So from that point of vieuw I would say the difference is negliable.

But riding a different bike can give you an big mental boost, wich on it's own wil make you ride faster...
But it is not the bike that is faster but the rider... :wink:

26km/h is a good solid average, nothing wrong with that 8)

I used to commute daily on a flatbar with exactly the same average, once I had to commute on my lightweight and fast carbon roadie,
I expected to be heaps faster, but my average .....was exactly the same... :?
Reason, my commute is designed as transport, to get there and back, and speed is not important, hence the same outcome.

So it also depends what is the reason for riding?
speed is not everything. :D
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Re: speed difference flat bar roadie to roadie

Postby sogood » Mon Aug 15, 2011 9:30 am

gtrainer wrote:Im curious to know a round about figure, if I was to in the future upgrade to a lighter full roadie with pedals and shoes, what you think the speed advantage would be in km/h over that ride using the same energy?

The biggest variable will likely be you! In the future you'll be stronger and that's what makes the average really goes up. HW will help, but the engine counts a lot more.
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Re: speed difference flat bar roadie to roadie

Postby gtrainer » Mon Aug 15, 2011 9:56 am

thanks for the replies,

yeah the reason im asking is my neighbour asked me if i wanted to join their riding group, they do 50kms at 28-30kmph on their roadies,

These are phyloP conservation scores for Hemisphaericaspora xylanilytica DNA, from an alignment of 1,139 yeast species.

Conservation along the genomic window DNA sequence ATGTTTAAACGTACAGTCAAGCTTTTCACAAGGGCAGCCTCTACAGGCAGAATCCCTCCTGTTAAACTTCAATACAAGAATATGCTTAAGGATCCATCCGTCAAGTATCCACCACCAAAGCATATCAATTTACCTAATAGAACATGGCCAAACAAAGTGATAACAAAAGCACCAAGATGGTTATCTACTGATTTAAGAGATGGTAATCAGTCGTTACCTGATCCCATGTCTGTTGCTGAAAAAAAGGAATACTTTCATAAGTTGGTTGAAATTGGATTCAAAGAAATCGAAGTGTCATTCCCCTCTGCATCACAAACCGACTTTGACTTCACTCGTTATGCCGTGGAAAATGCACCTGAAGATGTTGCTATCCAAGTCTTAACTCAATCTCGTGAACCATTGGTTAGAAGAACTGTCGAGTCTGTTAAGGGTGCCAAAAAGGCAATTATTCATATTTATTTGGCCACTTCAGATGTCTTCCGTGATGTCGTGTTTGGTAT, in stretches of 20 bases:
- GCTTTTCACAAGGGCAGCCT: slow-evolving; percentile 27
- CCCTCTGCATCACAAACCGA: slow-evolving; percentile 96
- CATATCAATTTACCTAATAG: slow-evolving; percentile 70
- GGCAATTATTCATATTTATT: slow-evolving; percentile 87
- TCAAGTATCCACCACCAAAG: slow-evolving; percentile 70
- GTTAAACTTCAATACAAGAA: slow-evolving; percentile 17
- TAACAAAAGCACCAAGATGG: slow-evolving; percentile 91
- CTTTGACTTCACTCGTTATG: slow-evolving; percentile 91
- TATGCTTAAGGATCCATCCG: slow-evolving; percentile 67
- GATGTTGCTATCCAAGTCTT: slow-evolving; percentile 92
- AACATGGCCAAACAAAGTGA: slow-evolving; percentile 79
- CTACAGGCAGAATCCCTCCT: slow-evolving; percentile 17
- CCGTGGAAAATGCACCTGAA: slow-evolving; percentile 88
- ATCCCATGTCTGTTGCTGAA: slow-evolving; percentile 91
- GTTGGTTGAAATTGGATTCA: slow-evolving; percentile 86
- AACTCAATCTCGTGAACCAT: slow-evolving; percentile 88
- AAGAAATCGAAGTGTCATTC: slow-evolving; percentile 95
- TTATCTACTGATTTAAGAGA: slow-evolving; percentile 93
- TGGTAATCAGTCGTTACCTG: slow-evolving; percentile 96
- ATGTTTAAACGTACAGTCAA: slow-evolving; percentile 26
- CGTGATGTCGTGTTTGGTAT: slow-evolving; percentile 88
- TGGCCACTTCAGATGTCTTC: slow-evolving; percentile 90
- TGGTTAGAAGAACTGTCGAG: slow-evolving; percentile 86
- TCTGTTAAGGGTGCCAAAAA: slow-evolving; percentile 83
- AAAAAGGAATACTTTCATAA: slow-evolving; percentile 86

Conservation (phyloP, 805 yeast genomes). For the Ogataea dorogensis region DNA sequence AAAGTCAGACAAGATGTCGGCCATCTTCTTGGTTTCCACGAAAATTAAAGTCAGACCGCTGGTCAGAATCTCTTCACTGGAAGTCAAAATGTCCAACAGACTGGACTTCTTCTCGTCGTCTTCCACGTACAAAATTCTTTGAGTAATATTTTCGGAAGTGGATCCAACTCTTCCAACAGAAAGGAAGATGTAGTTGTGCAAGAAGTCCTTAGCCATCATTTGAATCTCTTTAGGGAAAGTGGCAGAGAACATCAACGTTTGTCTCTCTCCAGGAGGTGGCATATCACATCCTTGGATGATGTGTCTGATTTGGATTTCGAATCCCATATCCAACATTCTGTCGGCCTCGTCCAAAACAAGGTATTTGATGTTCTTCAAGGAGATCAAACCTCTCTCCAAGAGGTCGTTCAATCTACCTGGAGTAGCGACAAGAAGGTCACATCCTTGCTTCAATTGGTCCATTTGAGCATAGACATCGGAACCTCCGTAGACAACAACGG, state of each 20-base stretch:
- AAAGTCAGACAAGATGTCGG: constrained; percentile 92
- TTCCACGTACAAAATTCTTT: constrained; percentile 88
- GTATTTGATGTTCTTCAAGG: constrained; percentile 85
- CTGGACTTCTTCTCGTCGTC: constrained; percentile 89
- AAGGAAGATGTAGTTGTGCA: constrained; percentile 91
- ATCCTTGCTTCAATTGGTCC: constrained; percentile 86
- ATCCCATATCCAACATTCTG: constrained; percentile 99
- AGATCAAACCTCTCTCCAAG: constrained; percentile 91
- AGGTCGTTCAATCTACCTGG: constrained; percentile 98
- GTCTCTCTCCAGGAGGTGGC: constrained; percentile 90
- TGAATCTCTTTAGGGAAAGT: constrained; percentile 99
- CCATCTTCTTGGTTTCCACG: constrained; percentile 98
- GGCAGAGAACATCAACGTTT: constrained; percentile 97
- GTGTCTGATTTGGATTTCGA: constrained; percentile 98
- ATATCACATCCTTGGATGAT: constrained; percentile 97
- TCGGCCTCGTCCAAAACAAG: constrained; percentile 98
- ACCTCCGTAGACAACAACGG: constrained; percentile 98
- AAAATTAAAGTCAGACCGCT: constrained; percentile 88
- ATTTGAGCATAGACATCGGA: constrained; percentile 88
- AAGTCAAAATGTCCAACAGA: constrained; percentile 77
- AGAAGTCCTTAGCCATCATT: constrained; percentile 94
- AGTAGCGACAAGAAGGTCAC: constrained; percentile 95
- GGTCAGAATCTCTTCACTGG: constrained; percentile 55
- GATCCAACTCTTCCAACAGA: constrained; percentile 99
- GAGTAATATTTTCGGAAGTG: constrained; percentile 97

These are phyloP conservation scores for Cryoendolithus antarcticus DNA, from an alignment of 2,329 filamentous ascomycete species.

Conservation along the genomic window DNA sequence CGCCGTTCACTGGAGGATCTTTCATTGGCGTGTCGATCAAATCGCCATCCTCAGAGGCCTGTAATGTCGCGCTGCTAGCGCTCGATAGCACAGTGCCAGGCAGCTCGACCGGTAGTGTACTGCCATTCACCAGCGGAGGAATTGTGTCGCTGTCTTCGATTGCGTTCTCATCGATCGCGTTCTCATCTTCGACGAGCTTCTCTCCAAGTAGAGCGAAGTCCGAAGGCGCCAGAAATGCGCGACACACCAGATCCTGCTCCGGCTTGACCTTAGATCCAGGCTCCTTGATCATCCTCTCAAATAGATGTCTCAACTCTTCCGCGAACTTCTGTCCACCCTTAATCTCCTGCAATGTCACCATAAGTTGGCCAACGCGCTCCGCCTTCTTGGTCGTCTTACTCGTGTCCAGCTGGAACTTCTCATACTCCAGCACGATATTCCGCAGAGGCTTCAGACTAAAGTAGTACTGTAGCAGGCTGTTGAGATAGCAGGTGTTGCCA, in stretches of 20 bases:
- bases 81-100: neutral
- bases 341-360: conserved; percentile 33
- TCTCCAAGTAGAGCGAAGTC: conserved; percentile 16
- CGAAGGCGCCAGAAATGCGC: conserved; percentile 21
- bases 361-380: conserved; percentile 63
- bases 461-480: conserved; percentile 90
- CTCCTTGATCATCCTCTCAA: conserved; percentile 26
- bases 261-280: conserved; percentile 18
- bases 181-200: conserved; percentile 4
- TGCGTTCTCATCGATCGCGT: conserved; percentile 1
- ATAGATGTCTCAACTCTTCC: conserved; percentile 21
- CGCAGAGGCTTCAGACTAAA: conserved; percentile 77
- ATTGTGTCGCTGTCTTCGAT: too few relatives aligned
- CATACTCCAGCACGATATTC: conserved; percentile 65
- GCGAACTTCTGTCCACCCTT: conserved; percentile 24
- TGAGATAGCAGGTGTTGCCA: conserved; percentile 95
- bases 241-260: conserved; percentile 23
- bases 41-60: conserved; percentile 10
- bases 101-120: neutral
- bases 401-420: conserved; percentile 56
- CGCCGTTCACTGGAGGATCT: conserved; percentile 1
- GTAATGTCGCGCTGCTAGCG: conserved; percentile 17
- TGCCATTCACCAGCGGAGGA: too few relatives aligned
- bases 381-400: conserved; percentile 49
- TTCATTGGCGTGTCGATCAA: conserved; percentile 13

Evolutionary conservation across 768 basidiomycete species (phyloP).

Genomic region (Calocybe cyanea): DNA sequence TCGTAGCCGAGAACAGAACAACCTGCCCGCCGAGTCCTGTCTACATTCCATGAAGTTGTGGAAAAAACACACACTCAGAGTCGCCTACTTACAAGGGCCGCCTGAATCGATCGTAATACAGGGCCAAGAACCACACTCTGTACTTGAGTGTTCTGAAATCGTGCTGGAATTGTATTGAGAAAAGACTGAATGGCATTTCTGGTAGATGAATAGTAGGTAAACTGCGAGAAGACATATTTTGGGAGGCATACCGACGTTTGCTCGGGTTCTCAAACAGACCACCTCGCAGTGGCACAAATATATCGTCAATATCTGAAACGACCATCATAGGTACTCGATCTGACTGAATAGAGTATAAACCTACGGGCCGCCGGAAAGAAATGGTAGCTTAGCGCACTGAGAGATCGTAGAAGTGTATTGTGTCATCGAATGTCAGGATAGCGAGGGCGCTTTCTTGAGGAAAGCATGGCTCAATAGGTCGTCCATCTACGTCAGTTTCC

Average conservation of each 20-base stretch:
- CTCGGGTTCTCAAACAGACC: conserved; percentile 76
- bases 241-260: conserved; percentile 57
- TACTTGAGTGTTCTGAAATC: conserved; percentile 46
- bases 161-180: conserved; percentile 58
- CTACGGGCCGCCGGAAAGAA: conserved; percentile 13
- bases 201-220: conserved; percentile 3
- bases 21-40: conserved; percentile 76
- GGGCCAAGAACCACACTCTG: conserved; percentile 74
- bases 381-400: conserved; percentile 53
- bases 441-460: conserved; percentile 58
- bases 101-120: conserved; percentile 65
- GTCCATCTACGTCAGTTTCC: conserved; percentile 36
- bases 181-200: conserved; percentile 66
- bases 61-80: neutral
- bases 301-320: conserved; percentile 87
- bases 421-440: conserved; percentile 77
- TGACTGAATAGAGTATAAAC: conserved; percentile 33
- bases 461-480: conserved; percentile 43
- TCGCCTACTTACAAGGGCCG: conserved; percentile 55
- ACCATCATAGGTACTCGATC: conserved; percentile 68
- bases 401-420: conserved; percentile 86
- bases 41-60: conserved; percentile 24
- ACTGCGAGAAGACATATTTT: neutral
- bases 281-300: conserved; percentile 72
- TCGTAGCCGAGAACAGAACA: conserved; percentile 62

I just wanted to try get a gauge on how far off i was, and wether or not eventually me getting a good roadie would make up the last few kmph needed to keep up with them....
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Re: speed difference flat bar roadie to roadie

Postby sherlock » Mon Aug 15, 2011 11:06 am

gtrainer wrote:yeah the reason im asking is my neighbour asked me if i wanted to join their riding group, they do 50kms at 28-30kmph on their roadies,


Probably not going to make a huge difference. A new bike might be a bit more compliant over 50-kilometres, and be a bit easier to push up hills/quicker to respond, but if you can't ride within 5-10% of that speed already over that distance then a 'proper' road bike won't save you.
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Re: speed difference flat bar roadie to roadie

Postby gtrainer » Mon Aug 15, 2011 11:12 am

cool, i guess i just need to get fitter and stronger LOL

thanks for all the replies so far
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Re: speed difference flat bar roadie to roadie

Postby gclark8 » Mon Aug 15, 2011 11:30 am

gtrainer wrote:thanks for the replies,

yeah the reason i'm asking is my neighbor asked me if i wanted to join their riding group, they do 50kms at 28-30kmph on their roadies,